He’s come a long way indeed, but it’s been a quick journey up the football ladder for Hemby, who’s only played the cornerback position for five years. He’ll now be tested by one of the all-time greatest quarterbacks every day in practice.
“I definitely feel like this is the opportunity of a lifetime,” Hemby said in a recent phone interview. “I’m really looking forward to it. I’ve been a fan of the Colts and Peyton Manning for a while now. It’s going to be crazy to have a chance to go up against him in practice and try to pick him off.”
Hemby, 22, hopes to stay at cornerback in the NFL but realizes that he’ll probably be asked to play some special teams, where he excelled at UNC as a senior.
“I feel like I can be an asset to the team (at cornerback), but special teams was something I learned the importance of at Chapel Hill,” the 2005 Freedom High grad said. “So I’m thinking they may use me on kickoff coverage with my experience there.
“I had two pretty good cornerbacks in front of me (last year at UNC), so it was just where I was needed and I didn’t mind. I’m the kind of guy who’s willing to help the team any way possible. To me, it’s not about going out and proving myself. I just want to go play.”
Hemby, at 5-foot-11 and 190 pounds, said the NFL-style system that former University of Miami and Cleveland Browns head coach Butch Davis runs at UNC — both in games and especially in practice — should have prepared him for life in the pros.
Hemby was a three-year letterman for the Tar Heels and started 13 games as a junior in 2008, recording 49 tackles and three forced fumbles. Hemby had 67 career tackles in his four seasons at Chapel Hill. He recorded a career-high eight tackles against Maryland in 2008 and forced a fumble against West Virginia in that year’s Meineke Car Care Bowl in Charlotte.
Hemby as a prep senior helped lead FHS to a 7-4 record, runner-up NWC 4A finish and fifth straight state playoff berth with seven interceptions and 750 yards rushing. He is the son of Jas and Irene Hemby and majored in communications at UNC.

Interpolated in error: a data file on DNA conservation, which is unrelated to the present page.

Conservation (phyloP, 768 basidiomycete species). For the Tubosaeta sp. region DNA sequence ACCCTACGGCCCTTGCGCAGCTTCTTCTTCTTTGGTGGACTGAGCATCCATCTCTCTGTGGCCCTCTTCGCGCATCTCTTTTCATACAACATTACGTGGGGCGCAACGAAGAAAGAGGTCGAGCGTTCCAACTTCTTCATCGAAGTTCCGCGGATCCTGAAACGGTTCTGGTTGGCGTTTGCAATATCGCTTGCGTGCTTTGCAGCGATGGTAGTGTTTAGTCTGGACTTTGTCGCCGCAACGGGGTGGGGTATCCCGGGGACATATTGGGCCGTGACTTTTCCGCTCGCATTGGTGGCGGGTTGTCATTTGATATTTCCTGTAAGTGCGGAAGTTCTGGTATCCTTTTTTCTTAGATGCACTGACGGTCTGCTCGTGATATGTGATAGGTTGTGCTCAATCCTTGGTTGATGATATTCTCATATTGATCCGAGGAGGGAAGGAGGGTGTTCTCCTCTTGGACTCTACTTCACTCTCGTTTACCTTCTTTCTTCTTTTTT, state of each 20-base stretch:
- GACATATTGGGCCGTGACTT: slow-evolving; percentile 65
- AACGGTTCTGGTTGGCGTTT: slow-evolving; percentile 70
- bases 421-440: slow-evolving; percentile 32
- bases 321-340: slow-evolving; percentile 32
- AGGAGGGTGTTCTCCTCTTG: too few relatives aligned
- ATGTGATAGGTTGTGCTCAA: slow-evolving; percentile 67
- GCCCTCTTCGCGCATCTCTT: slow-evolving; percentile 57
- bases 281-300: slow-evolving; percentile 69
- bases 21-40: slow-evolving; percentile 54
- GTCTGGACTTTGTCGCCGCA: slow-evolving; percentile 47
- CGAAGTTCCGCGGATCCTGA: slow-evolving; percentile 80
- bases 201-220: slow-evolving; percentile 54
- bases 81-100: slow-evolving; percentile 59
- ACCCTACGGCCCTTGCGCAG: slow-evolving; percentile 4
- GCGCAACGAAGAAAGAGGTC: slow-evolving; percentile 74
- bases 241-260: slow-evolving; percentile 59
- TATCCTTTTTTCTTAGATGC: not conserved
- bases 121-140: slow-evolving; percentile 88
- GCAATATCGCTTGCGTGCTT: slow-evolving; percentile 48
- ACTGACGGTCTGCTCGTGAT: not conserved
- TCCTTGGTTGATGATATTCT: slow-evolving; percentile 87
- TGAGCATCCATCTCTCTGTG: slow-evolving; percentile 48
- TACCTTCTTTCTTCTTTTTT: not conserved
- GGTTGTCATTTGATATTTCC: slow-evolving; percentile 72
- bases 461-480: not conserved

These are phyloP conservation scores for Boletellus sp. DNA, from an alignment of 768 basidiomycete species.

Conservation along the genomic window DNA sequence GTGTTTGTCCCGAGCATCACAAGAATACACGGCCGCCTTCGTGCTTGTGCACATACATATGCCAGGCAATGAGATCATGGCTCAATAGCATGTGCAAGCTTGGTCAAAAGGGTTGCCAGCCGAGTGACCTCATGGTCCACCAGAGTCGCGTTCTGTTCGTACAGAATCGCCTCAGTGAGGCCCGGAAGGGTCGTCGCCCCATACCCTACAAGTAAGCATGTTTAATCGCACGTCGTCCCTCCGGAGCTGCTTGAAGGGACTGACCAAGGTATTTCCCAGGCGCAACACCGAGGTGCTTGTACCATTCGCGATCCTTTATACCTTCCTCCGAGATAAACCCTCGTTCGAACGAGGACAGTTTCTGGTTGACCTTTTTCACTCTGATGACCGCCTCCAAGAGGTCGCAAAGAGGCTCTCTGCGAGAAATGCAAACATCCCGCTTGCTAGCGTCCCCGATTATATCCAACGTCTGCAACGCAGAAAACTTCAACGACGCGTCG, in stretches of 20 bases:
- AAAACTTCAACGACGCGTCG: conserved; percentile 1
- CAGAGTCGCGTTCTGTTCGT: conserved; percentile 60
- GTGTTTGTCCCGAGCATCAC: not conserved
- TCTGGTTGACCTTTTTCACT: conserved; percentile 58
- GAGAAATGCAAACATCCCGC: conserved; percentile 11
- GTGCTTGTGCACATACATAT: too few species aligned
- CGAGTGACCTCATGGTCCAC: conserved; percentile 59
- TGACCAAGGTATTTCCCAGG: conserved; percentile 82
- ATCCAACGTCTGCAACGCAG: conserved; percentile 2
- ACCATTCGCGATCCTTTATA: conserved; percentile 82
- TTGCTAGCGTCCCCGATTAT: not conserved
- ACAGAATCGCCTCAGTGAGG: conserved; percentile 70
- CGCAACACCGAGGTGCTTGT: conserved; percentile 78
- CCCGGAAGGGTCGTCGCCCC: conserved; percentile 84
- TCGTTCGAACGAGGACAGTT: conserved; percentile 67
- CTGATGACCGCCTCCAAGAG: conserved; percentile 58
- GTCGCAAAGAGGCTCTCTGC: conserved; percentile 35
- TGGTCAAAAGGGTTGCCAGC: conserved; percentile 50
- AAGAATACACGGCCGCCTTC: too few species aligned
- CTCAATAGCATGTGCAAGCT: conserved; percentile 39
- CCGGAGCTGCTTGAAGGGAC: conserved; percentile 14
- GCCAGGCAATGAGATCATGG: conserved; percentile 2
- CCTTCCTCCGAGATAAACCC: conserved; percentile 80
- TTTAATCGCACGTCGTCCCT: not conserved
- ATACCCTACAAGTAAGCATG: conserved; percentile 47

Some might say Hemby’s facing long odds to stay off the practice roster and make the team’s final cut after training camp in August. After all, he did go undrafted. But Hemby has already overcome the naysayers once, coming back for a productive college career after tearing his ACL during his freshman year in college.
He’s now focused on a greater awareness of the game and himself.
“I feel like I want to get better mentally with how I approach the game,” Hemby said. “I think I have the physical skills. A lot of people tell you that at this level, the mental aspect is where you make your mark. That’s what separates you.”
EDITOR’S NOTE: This is the fourth article in what we hope to be a weekly series highlighting big local sports’ anniversaries, given the current down time for local sports. Readers are encouraged to share any of their memories from local sports this time of year — namely April, May and June — by emailing email@example.com. Photos would be appreciated too but are not a must. For consideration to be included, please include what month (and day if known) and year the event took place. We’re particularly looking for events that took place on anniversary-type years from 2020 — 10, 20, 25, 50 or 75 years ago — but any event will be considered if it fits the other scope of criteria.
Paul Schenkel can be reached at firstname.lastname@example.org or 828-432-8950.